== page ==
Fanpage is a sort of Italian Huffington Post, getting very big lately, and there I released an interview on the experience of this startup.

They also adopted iubenda as their main privacy policy, being the very first to use and show the product.

Moreover, I announced the release on Italian Startup Scene, a Facebook group about startups with more than 3000 members. The announcement post reached 50 likes and 140 comments.

On the same day we also announced a seed round of funding from some great Italian investors.

Launch by the numbers

To date we have:

  • 2700 emails
  • 2400 verified emails (89% of emails)
  • 1900 users (70% of emails, 80% of verified emails)
  • 700 follows on twitter and likes on facebook.
  • Thousands of shares on Twitter and Facebook. Here you can check:!/search/realtime/iubenda%20include%3Aretweets
  • 1100 users referred by other people (46% of verified emails, the only to be counted as valid)
  • 1000 users who referred other people (42% of verified emails)
  • K-Factor of 1.1 (users_referred/sharers, but there are other ways to calculate and intend it)

Explaining the spikes

There’s a reason for every spike.

  • A → It’s the launch. As you can see, it performs very well, and the strategy to combine multiple sources payed back.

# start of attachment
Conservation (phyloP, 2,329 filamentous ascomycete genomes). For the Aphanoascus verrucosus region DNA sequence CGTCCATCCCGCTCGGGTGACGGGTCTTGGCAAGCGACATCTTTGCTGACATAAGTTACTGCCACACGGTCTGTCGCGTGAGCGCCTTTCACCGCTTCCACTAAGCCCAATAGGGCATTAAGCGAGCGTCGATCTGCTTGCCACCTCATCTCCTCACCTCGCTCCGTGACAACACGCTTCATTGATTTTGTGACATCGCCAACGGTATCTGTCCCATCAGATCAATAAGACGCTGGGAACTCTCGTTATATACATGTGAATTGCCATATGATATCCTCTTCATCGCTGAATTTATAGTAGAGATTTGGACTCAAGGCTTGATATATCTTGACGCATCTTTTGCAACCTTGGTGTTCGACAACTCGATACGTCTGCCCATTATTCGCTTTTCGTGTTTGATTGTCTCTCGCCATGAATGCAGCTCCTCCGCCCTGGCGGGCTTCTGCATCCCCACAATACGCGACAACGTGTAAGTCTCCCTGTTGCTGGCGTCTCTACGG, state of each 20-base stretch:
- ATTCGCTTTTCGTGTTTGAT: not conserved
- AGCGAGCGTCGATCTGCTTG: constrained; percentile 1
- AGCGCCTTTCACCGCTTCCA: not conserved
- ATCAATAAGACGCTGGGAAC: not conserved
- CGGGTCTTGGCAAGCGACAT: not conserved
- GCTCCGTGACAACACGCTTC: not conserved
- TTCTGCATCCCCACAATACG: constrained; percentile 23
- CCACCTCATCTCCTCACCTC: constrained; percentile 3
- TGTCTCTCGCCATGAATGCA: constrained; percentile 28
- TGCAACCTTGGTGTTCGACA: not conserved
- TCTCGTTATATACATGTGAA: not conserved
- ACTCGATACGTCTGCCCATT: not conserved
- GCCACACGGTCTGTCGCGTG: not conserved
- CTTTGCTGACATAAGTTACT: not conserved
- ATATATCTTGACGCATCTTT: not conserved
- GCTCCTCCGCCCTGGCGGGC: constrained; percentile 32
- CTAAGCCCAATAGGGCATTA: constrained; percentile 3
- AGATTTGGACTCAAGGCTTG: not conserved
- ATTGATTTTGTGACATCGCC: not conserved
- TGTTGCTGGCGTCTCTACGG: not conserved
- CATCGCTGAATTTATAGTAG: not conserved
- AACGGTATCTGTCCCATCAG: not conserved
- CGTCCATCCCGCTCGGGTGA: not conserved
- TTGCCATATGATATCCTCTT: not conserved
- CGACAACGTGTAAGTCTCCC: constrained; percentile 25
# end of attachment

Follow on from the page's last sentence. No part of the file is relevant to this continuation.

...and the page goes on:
• B → Here we merge a previous list of subscribers, so this spike is mostly drugs.
  • C → This spake is the result of two different events. As first, on July 1st, we invite the first Italian beta testers (the reason behind the spike on the referred users, green line). Then, a few days after, we send a general update to all our subscribers.
  • D → Seedcamp rules here. We pitched at Seedcamp London, the experience was really awesome, really, and iubenda got featured on The Guardian and on The WSJ.
  • E → Here two major events happen. We release a freebie, wp-bootstrap, WordPress theme based on the Twitter Bootstrap toolkit, downloaded a few hundred times (powering this blog too). Moreover, we publish a deep blog post called A New Generation of Privacy Policies, result of months of thoughts and experiments on improving privacy policies. The post trended on Hacker News for several hours.
  • F → We get selected for Mind The Bridge, the most important Italian startup competition.
  • G → We send this email announcing a new awesome redesign (still WIP, sneak peek here), a new beautiful email template and the first international invitation batch, scheduled on October 25. This was our best action in terms of effectiveness.